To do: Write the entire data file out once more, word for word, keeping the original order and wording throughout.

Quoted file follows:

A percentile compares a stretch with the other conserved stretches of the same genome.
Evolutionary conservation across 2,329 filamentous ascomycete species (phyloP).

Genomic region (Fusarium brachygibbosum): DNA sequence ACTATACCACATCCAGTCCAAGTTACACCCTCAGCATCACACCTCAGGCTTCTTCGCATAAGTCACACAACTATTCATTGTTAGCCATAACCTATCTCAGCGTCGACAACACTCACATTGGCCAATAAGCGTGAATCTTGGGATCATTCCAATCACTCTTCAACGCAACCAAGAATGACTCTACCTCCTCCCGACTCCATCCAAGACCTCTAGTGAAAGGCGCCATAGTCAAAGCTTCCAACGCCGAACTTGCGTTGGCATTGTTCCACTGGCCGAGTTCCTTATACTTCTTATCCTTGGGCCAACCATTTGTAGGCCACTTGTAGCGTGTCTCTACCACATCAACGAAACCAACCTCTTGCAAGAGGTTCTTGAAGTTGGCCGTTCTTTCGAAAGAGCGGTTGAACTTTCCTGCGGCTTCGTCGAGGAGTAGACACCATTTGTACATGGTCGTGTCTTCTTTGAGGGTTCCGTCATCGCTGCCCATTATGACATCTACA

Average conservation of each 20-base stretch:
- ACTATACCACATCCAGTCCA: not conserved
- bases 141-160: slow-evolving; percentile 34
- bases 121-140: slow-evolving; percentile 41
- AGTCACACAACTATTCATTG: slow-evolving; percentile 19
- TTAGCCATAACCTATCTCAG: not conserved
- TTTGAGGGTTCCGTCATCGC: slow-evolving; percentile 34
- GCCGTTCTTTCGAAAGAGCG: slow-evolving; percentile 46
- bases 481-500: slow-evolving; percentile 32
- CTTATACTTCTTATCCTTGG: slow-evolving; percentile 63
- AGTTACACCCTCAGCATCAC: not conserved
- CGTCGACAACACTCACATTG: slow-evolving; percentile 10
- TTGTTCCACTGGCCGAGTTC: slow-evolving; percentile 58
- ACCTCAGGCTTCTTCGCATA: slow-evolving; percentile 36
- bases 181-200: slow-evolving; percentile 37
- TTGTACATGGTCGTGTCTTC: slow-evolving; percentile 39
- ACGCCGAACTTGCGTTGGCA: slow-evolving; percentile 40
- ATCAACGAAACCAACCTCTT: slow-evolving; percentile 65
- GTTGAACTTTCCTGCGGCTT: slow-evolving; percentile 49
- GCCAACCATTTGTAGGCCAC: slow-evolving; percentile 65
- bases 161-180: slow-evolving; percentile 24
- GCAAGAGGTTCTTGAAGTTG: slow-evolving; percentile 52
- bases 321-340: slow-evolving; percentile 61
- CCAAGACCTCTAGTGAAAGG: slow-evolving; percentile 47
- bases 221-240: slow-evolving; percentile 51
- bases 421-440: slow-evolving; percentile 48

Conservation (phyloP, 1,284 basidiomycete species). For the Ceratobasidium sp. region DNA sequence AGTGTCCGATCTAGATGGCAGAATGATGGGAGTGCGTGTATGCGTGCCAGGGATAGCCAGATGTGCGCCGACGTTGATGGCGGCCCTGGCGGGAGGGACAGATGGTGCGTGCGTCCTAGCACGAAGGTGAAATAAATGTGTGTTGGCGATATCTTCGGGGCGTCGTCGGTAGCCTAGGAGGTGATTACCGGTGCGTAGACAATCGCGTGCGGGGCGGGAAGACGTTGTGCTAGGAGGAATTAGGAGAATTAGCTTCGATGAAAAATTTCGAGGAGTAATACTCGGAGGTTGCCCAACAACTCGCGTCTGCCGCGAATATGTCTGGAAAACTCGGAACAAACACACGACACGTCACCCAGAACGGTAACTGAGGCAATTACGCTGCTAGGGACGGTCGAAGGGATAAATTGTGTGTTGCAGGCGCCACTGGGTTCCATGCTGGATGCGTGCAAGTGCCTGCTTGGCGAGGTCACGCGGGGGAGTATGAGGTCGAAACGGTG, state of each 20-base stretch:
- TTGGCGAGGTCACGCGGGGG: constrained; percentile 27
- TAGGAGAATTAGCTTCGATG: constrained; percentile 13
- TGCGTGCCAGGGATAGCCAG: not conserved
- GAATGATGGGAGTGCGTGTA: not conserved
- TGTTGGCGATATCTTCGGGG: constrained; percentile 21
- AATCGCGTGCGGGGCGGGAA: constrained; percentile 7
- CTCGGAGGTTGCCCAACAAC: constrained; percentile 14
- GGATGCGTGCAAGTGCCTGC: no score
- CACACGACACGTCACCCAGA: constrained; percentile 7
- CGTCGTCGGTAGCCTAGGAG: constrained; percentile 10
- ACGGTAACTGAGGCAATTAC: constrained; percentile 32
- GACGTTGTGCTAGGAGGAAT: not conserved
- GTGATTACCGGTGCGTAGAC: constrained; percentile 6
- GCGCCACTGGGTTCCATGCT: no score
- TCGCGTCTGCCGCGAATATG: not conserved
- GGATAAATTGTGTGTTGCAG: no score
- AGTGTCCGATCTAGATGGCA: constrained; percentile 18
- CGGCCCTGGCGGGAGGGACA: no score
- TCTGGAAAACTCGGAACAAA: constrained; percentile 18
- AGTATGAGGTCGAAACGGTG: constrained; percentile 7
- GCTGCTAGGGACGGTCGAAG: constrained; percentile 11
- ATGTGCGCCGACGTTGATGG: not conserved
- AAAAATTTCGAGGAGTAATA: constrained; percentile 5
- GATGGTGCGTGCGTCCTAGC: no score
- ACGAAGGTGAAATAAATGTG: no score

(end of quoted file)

A percentile compares a stretch with the other conserved stretches of the same genome.
Evolutionary conservation across 2,329 filamentous ascomycete species (phyloP).

Genomic region (Fusarium brachygibbosum): DNA sequence ACTATACCACATCCAGTCCAAGTTACACCCTCAGCATCACACCTCAGGCTTCTTCGCATAAGTCACACAACTATTCATTGTTAGCCATAACCTATCTCAGCGTCGACAACACTCACATTGGCCAATAAGCGTGAATCTTGGGATCATTCCAATCACTCTTCAACGCAACCAAGAATGACTCTACCTCCTCCCGACTCCATCCAAGACCTCTAGTGAAAGGCGCCATAGTCAAAGCTTCCAACGCCGAACTTGCGTTGGCATTGTTCCACTGGCCGAGTTCCTTATACTTCTTATCCTTGGGCCAACCATTTGTAGGCCACTTGTAGCGTGTCTCTACCACATCAACGAAACCAACCTCTTGCAAGAGGTTCTTGAAGTTGGCCGTTCTTTCGAAAGAGCGGTTGAACTTTCCTGCGGCTTCGTCGAGGAGTAGACACCATTTGTACATGGTCGTGTCTTCTTTGAGGGTTCCGTCATCGCTGCCCATTATGACATCTACA

Average conservation of each 20-base stretch:
- ACTATACCACATCCAGTCCA: not conserved
- bases 141-160: slow-evolving; percentile 34
- bases 121-140: slow-evolving; percentile 41
- AGTCACACAACTATTCATTG: slow-evolving; percentile 19
- TTAGCCATAACCTATCTCAG: not conserved
- TTTGAGGGTTCCGTCATCGC: slow-evolving; percentile 34
- GCCGTTCTTTCGAAAGAGCG: slow-evolving; percentile 46
- bases 481-500: slow-evolving; percentile 32
- CTTATACTTCTTATCCTTGG: slow-evolving; percentile 63
- AGTTACACCCTCAGCATCAC: not conserved
- CGTCGACAACACTCACATTG: slow-evolving; percentile 10
- TTGTTCCACTGGCCGAGTTC: slow-evolving; percentile 58
- ACCTCAGGCTTCTTCGCATA: slow-evolving; percentile 36
- bases 181-200: slow-evolving; percentile 37
- TTGTACATGGTCGTGTCTTC: slow-evolving; percentile 39
- ACGCCGAACTTGCGTTGGCA: slow-evolving; percentile 40
- ATCAACGAAACCAACCTCTT: slow-evolving; percentile 65
- GTTGAACTTTCCTGCGGCTT: slow-evolving; percentile 49
- GCCAACCATTTGTAGGCCAC: slow-evolving; percentile 65
- bases 161-180: slow-evolving; percentile 24
- GCAAGAGGTTCTTGAAGTTG: slow-evolving; percentile 52
- bases 321-340: slow-evolving; percentile 61
- CCAAGACCTCTAGTGAAAGG: slow-evolving; percentile 47
- bases 221-240: slow-evolving; percentile 51
- bases 421-440: slow-evolving; percentile 48

Conservation (phyloP, 1,284 basidiomycete species). For the Ceratobasidium sp. region DNA sequence AGTGTCCGATCTAGATGGCAGAATGATGGGAGTGCGTGTATGCGTGCCAGGGATAGCCAGATGTGCGCCGACGTTGATGGCGGCCCTGGCGGGAGGGACAGATGGTGCGTGCGTCCTAGCACGAAGGTGAAATAAATGTGTGTTGGCGATATCTTCGGGGCGTCGTCGGTAGCCTAGGAGGTGATTACCGGTGCGTAGACAATCGCGTGCGGGGCGGGAAGACGTTGTGCTAGGAGGAATTAGGAGAATTAGCTTCGATGAAAAATTTCGAGGAGTAATACTCGGAGGTTGCCCAACAACTCGCGTCTGCCGCGAATATGTCTGGAAAACTCGGAACAAACACACGACACGTCACCCAGAACGGTAACTGAGGCAATTACGCTGCTAGGGACGGTCGAAGGGATAAATTGTGTGTTGCAGGCGCCACTGGGTTCCATGCTGGATGCGTGCAAGTGCCTGCTTGGCGAGGTCACGCGGGGGAGTATGAGGTCGAAACGGTG, state of each 20-base stretch:
- TTGGCGAGGTCACGCGGGGG: constrained; percentile 27
- TAGGAGAATTAGCTTCGATG: constrained; percentile 13
- TGCGTGCCAGGGATAGCCAG: not conserved
- GAATGATGGGAGTGCGTGTA: not conserved
- TGTTGGCGATATCTTCGGGG: constrained; percentile 21
- AATCGCGTGCGGGGCGGGAA: constrained; percentile 7
- CTCGGAGGTTGCCCAACAAC: constrained; percentile 14
- GGATGCGTGCAAGTGCCTGC: no score
- CACACGACACGTCACCCAGA: constrained; percentile 7
- CGTCGTCGGTAGCCTAGGAG: constrained; percentile 10
- ACGGTAACTGAGGCAATTAC: constrained; percentile 32
- GACGTTGTGCTAGGAGGAAT: not conserved
- GTGATTACCGGTGCGTAGAC: constrained; percentile 6
- GCGCCACTGGGTTCCATGCT: no score
- TCGCGTCTGCCGCGAATATG: not conserved
- GGATAAATTGTGTGTTGCAG: no score
- AGTGTCCGATCTAGATGGCA: constrained; percentile 18
- CGGCCCTGGCGGGAGGGACA: no score
- TCTGGAAAACTCGGAACAAA: constrained; percentile 18
- AGTATGAGGTCGAAACGGTG: constrained; percentile 7
- GCTGCTAGGGACGGTCGAAG: constrained; percentile 11
- ATGTGCGCCGACGTTGATGG: not conserved
- AAAAATTTCGAGGAGTAATA: constrained; percentile 5
- GATGGTGCGTGCGTCCTAGC: no score
- ACGAAGGTGAAATAAATGTG: no score